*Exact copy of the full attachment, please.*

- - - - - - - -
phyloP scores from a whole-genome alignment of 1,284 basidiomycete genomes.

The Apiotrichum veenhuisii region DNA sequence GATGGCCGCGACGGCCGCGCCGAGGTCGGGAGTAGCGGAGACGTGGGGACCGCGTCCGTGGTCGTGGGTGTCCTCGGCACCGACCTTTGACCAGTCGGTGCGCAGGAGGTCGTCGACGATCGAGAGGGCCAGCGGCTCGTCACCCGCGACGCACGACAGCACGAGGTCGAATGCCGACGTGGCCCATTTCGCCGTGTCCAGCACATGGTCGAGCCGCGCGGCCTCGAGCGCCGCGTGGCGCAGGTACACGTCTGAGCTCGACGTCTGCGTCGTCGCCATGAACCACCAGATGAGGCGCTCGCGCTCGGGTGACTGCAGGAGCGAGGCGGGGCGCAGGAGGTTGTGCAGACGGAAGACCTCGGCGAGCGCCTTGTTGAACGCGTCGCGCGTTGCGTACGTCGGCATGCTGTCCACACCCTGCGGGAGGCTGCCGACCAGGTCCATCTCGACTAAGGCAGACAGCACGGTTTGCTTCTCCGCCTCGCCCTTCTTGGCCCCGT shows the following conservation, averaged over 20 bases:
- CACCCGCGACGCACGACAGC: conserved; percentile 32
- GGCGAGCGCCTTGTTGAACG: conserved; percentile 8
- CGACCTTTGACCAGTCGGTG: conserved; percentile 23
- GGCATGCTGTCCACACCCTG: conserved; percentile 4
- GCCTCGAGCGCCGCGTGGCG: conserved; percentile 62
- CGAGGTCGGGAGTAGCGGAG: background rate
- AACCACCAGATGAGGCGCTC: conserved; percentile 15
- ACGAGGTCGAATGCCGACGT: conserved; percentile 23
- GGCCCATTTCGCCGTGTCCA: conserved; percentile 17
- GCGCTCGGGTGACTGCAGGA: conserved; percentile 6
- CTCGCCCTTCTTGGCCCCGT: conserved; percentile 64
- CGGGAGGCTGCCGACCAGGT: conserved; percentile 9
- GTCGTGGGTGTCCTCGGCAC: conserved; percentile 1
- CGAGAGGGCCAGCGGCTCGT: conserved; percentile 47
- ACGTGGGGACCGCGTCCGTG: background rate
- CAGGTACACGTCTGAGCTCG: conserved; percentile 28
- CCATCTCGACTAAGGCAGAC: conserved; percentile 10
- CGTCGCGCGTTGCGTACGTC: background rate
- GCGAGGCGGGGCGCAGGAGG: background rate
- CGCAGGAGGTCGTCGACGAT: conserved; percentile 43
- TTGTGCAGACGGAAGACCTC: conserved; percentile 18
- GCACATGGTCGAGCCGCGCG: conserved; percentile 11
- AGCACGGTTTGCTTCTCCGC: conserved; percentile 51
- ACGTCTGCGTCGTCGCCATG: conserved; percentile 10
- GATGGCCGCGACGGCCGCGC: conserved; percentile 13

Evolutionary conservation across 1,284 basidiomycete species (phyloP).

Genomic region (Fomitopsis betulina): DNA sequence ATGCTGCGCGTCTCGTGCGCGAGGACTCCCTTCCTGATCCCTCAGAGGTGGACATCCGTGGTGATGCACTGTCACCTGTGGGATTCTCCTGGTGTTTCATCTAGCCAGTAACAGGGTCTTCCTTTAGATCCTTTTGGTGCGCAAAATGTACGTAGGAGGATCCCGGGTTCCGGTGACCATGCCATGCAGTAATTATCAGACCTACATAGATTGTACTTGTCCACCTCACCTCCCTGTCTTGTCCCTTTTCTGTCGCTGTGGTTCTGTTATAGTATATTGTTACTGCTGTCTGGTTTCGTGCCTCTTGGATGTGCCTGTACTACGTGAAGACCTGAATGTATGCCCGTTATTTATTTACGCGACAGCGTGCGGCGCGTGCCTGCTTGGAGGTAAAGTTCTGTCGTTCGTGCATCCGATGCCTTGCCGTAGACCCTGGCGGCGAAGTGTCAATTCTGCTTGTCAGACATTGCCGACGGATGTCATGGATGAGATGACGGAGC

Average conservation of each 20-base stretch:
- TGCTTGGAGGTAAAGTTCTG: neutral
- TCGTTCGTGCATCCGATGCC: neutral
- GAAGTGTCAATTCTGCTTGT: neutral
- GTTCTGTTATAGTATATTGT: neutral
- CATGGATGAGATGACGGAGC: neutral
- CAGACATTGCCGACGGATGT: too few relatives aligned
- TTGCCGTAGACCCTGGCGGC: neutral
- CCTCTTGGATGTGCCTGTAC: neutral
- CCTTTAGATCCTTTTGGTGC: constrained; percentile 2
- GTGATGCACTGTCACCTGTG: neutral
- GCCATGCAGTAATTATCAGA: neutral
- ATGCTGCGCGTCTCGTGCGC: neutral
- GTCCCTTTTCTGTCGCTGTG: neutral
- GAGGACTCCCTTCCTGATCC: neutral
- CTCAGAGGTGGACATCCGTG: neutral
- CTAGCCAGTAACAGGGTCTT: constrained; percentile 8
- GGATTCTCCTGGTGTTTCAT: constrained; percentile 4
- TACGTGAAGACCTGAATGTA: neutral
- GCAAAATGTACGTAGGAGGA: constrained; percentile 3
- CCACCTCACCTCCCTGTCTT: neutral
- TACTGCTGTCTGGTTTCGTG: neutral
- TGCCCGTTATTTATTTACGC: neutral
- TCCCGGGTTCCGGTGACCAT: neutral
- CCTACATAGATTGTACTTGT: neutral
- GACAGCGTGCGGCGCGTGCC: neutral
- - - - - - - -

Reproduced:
phyloP scores from a whole-genome alignment of 1,284 basidiomycete genomes.

The Apiotrichum veenhuisii region DNA sequence GATGGCCGCGACGGCCGCGCCGAGGTCGGGAGTAGCGGAGACGTGGGGACCGCGTCCGTGGTCGTGGGTGTCCTCGGCACCGACCTTTGACCAGTCGGTGCGCAGGAGGTCGTCGACGATCGAGAGGGCCAGCGGCTCGTCACCCGCGACGCACGACAGCACGAGGTCGAATGCCGACGTGGCCCATTTCGCCGTGTCCAGCACATGGTCGAGCCGCGCGGCCTCGAGCGCCGCGTGGCGCAGGTACACGTCTGAGCTCGACGTCTGCGTCGTCGCCATGAACCACCAGATGAGGCGCTCGCGCTCGGGTGACTGCAGGAGCGAGGCGGGGCGCAGGAGGTTGTGCAGACGGAAGACCTCGGCGAGCGCCTTGTTGAACGCGTCGCGCGTTGCGTACGTCGGCATGCTGTCCACACCCTGCGGGAGGCTGCCGACCAGGTCCATCTCGACTAAGGCAGACAGCACGGTTTGCTTCTCCGCCTCGCCCTTCTTGGCCCCGT shows the following conservation, averaged over 20 bases:
- CACCCGCGACGCACGACAGC: conserved; percentile 32
- GGCGAGCGCCTTGTTGAACG: conserved; percentile 8
- CGACCTTTGACCAGTCGGTG: conserved; percentile 23
- GGCATGCTGTCCACACCCTG: conserved; percentile 4
- GCCTCGAGCGCCGCGTGGCG: conserved; percentile 62
- CGAGGTCGGGAGTAGCGGAG: background rate
- AACCACCAGATGAGGCGCTC: conserved; percentile 15
- ACGAGGTCGAATGCCGACGT: conserved; percentile 23
- GGCCCATTTCGCCGTGTCCA: conserved; percentile 17
- GCGCTCGGGTGACTGCAGGA: conserved; percentile 6
- CTCGCCCTTCTTGGCCCCGT: conserved; percentile 64
- CGGGAGGCTGCCGACCAGGT: conserved; percentile 9
- GTCGTGGGTGTCCTCGGCAC: conserved; percentile 1
- CGAGAGGGCCAGCGGCTCGT: conserved; percentile 47
- ACGTGGGGACCGCGTCCGTG: background rate
- CAGGTACACGTCTGAGCTCG: conserved; percentile 28
- CCATCTCGACTAAGGCAGAC: conserved; percentile 10
- CGTCGCGCGTTGCGTACGTC: background rate
- GCGAGGCGGGGCGCAGGAGG: background rate
- CGCAGGAGGTCGTCGACGAT: conserved; percentile 43
- TTGTGCAGACGGAAGACCTC: conserved; percentile 18
- GCACATGGTCGAGCCGCGCG: conserved; percentile 11
- AGCACGGTTTGCTTCTCCGC: conserved; percentile 51
- ACGTCTGCGTCGTCGCCATG: conserved; percentile 10
- GATGGCCGCGACGGCCGCGC: conserved; percentile 13

Evolutionary conservation across 1,284 basidiomycete species (phyloP).

Genomic region (Fomitopsis betulina): DNA sequence ATGCTGCGCGTCTCGTGCGCGAGGACTCCCTTCCTGATCCCTCAGAGGTGGACATCCGTGGTGATGCACTGTCACCTGTGGGATTCTCCTGGTGTTTCATCTAGCCAGTAACAGGGTCTTCCTTTAGATCCTTTTGGTGCGCAAAATGTACGTAGGAGGATCCCGGGTTCCGGTGACCATGCCATGCAGTAATTATCAGACCTACATAGATTGTACTTGTCCACCTCACCTCCCTGTCTTGTCCCTTTTCTGTCGCTGTGGTTCTGTTATAGTATATTGTTACTGCTGTCTGGTTTCGTGCCTCTTGGATGTGCCTGTACTACGTGAAGACCTGAATGTATGCCCGTTATTTATTTACGCGACAGCGTGCGGCGCGTGCCTGCTTGGAGGTAAAGTTCTGTCGTTCGTGCATCCGATGCCTTGCCGTAGACCCTGGCGGCGAAGTGTCAATTCTGCTTGTCAGACATTGCCGACGGATGTCATGGATGAGATGACGGAGC

Average conservation of each 20-base stretch:
- TGCTTGGAGGTAAAGTTCTG: neutral
- TCGTTCGTGCATCCGATGCC: neutral
- GAAGTGTCAATTCTGCTTGT: neutral
- GTTCTGTTATAGTATATTGT: neutral
- CATGGATGAGATGACGGAGC: neutral
- CAGACATTGCCGACGGATGT: too few relatives aligned
- TTGCCGTAGACCCTGGCGGC: neutral
- CCTCTTGGATGTGCCTGTAC: neutral
- CCTTTAGATCCTTTTGGTGC: constrained; percentile 2
- GTGATGCACTGTCACCTGTG: neutral
- GCCATGCAGTAATTATCAGA: neutral
- ATGCTGCGCGTCTCGTGCGC: neutral
- GTCCCTTTTCTGTCGCTGTG: neutral
- GAGGACTCCCTTCCTGATCC: neutral
- CTCAGAGGTGGACATCCGTG: neutral
- CTAGCCAGTAACAGGGTCTT: constrained; percentile 8
- GGATTCTCCTGGTGTTTCAT: constrained; percentile 4
- TACGTGAAGACCTGAATGTA: neutral
- GCAAAATGTACGTAGGAGGA: constrained; percentile 3
- CCACCTCACCTCCCTGTCTT: neutral
- TACTGCTGTCTGGTTTCGTG: neutral
- TGCCCGTTATTTATTTACGC: neutral
- TCCCGGGTTCCGGTGACCAT: neutral
- CCTACATAGATTGTACTTGT: neutral
- GACAGCGTGCGGCGCGTGCC: neutral